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Brown, Rita Mae 1944–
Brown, an American, writes conventionally structured novels about bright, beautiful, successful lesbians. Apart from the literary novelty of her heroines, Brown's popularity seems also to derive from her narrative ability and her energetic humor. She is best known for her first work, Rubyfruit Jungle. (See also Contemporary Authors, Vols. 45-48.)
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"Rubyfruit Jungle" is basically a breathless rush through some of the primary colors of the English language to tell the story of Molly Bolt: born female, gay, illegitimate, poor, unloved, and white trash—but with enough courage, humor, and grit to get her from nowhere ("flatlands full of sandspurs, lizards, and cockroaches …") to everywhere ("One way or another … I'm going to be the hottest 50-year-old this side of the Mississippi")….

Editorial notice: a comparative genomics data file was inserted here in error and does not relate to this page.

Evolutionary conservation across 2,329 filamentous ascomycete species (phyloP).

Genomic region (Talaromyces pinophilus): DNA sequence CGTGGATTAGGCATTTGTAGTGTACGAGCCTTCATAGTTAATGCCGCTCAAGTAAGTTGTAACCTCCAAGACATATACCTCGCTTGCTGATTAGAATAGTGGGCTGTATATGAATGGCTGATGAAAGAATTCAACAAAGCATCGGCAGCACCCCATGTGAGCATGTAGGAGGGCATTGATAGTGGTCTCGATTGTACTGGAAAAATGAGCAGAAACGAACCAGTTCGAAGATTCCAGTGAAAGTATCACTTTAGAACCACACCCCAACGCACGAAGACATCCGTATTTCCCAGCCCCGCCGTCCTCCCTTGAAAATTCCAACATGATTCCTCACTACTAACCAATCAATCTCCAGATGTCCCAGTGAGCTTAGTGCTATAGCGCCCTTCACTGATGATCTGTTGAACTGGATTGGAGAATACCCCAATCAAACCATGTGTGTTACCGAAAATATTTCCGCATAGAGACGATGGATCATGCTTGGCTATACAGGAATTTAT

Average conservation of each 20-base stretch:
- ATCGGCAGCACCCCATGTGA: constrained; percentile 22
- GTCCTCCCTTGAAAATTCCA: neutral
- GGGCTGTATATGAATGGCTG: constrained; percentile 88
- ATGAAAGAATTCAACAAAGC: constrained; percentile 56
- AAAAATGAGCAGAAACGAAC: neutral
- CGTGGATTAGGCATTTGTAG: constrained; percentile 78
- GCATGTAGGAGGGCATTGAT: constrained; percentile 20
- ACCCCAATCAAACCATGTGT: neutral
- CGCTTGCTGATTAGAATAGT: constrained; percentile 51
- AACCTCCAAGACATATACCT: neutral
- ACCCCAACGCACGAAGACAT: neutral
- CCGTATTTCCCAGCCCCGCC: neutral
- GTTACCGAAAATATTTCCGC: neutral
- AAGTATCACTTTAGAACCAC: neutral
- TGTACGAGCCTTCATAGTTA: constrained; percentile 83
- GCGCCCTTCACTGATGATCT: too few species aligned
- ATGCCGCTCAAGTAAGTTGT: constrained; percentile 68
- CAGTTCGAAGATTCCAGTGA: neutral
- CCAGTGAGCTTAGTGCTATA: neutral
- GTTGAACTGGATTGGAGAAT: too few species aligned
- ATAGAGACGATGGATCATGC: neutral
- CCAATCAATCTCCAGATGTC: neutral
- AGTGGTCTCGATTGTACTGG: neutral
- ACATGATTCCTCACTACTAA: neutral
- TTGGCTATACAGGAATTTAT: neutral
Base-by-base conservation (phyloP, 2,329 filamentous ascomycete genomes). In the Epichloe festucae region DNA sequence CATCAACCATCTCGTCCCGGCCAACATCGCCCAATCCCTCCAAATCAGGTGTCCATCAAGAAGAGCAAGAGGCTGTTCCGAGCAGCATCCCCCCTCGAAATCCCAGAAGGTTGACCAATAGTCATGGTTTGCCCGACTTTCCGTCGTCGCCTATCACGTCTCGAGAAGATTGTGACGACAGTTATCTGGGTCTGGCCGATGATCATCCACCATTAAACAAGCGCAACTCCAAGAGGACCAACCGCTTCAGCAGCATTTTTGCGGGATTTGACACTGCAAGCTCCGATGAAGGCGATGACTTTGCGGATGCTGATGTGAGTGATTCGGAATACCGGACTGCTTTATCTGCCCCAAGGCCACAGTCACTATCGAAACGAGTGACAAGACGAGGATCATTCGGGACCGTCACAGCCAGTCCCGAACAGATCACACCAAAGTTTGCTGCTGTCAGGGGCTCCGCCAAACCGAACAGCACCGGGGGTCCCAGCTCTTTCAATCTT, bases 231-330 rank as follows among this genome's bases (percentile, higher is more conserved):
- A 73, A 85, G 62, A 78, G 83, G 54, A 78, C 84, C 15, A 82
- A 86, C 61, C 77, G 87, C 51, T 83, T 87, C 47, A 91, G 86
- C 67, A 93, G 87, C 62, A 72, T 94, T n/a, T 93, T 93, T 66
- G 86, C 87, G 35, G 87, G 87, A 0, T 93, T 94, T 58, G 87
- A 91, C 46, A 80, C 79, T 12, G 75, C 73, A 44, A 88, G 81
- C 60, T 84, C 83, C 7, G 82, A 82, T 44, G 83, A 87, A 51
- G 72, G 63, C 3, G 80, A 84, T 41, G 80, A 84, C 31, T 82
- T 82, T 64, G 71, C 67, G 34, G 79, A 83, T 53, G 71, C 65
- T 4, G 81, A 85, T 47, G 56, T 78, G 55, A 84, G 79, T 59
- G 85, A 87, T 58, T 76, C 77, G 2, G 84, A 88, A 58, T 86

Although much of Molly's world seems a cardboard stage-set lighted to reveal only Molly's virtues and those characteristics which mark her as the "exceptional" lesbian, only peripherally united with the routine hardship of ordinary dyke life, it is exactly this quality of "Rubyfruit Jungle" which makes it exemplary (for women) of its kind: an American primitive, whose predecessors have dealt only with male heroes. Although Molly Bolt is not a real woman, she is at least the first real image of a heroine in the noble savage, leatherstocking, true-blue bullfighting tradition in this country's literature. And it is the easiest thing in the world to wish her well.
Bertha Harris, in The Village Voice (reprinted by permission of The Village Voice; copyright © The Village Voice, Inc., 1974), April 4, 1974, p. 36.